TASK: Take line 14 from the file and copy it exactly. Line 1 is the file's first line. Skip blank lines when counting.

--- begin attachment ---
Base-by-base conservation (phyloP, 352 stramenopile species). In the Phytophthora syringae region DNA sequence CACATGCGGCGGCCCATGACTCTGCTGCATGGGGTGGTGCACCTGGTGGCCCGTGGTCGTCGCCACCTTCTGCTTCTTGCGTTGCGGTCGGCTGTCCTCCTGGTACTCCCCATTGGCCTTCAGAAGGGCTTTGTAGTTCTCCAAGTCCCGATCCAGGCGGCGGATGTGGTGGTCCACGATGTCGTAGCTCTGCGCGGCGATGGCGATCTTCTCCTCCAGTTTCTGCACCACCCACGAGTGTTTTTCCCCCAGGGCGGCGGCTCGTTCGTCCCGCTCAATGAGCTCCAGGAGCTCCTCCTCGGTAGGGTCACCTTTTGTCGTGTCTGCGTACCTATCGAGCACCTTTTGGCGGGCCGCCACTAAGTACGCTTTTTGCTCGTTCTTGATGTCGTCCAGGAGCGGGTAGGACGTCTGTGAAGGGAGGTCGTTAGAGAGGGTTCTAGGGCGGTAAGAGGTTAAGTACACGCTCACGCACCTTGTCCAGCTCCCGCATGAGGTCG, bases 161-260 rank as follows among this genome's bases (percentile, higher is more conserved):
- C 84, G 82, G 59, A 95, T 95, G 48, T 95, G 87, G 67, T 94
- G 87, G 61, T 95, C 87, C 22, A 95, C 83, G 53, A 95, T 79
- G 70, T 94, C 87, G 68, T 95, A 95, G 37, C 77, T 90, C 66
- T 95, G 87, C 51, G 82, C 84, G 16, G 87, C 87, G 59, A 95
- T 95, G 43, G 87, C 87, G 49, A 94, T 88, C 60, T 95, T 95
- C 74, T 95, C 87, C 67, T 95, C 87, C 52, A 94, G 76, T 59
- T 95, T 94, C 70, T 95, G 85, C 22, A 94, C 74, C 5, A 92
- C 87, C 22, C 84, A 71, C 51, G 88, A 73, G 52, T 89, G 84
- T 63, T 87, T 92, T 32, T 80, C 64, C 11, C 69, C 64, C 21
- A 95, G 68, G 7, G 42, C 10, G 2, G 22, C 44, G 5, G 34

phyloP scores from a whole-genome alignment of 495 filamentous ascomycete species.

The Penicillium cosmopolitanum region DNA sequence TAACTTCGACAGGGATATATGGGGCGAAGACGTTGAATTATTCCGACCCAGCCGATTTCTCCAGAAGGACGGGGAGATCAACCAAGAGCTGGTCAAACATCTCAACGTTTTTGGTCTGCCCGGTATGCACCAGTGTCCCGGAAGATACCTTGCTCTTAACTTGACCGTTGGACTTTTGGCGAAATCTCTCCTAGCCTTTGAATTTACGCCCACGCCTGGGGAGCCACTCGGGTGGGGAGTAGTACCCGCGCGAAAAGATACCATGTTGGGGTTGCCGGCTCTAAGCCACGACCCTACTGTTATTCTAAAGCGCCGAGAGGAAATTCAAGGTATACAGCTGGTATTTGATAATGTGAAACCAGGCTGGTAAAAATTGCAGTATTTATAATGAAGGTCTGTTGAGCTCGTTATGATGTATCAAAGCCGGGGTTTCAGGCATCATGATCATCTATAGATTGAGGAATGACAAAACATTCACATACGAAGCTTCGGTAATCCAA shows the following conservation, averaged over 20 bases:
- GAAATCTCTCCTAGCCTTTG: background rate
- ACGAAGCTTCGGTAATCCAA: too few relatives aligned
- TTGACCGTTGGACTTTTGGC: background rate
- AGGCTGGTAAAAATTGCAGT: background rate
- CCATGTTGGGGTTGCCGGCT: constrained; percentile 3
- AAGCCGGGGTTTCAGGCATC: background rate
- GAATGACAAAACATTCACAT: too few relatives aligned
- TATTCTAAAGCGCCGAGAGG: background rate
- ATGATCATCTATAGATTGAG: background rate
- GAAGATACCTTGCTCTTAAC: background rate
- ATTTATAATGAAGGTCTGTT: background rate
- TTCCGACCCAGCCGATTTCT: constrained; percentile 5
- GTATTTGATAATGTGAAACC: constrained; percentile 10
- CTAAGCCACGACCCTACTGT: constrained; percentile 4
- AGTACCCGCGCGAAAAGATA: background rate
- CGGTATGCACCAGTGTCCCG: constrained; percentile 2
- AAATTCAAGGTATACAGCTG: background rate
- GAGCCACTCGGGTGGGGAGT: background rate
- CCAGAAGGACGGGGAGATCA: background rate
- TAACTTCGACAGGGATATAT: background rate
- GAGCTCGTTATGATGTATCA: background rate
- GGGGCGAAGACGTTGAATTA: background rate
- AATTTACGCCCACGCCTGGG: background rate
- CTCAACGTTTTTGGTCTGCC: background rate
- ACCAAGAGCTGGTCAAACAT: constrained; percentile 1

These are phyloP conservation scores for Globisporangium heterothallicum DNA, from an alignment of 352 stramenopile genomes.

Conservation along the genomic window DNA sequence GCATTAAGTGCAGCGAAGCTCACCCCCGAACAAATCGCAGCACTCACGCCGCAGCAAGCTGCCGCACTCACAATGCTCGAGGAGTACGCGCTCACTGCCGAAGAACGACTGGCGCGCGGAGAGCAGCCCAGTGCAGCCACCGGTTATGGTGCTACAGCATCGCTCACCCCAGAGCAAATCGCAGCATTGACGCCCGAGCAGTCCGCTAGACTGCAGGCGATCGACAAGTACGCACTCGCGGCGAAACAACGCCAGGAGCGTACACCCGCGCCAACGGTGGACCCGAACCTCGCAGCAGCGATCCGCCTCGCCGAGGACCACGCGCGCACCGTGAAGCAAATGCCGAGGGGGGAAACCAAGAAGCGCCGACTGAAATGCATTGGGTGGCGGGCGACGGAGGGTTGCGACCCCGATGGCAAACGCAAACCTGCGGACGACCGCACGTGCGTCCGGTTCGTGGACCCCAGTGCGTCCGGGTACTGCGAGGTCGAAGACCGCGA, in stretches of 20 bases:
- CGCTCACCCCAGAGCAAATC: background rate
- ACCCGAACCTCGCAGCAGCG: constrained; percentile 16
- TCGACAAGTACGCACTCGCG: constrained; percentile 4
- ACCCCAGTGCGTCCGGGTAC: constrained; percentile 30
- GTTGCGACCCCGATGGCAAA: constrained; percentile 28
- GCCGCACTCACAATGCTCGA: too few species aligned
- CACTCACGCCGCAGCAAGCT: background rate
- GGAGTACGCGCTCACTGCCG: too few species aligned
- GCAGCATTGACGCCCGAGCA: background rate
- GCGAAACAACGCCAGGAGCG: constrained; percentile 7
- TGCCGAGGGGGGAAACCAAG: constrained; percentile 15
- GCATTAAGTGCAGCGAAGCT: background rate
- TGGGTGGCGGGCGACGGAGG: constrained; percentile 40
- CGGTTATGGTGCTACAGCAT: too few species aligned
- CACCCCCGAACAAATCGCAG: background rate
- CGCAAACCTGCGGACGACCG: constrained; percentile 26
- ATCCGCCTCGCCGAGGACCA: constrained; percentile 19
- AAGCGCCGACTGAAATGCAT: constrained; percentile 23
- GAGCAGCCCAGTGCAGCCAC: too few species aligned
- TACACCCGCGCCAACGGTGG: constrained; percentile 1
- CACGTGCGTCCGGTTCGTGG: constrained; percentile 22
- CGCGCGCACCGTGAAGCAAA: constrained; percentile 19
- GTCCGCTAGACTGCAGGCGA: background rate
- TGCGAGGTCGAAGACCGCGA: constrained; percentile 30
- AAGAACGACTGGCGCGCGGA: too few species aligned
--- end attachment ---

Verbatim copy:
- GAAATCTCTCCTAGCCTTTG: background rate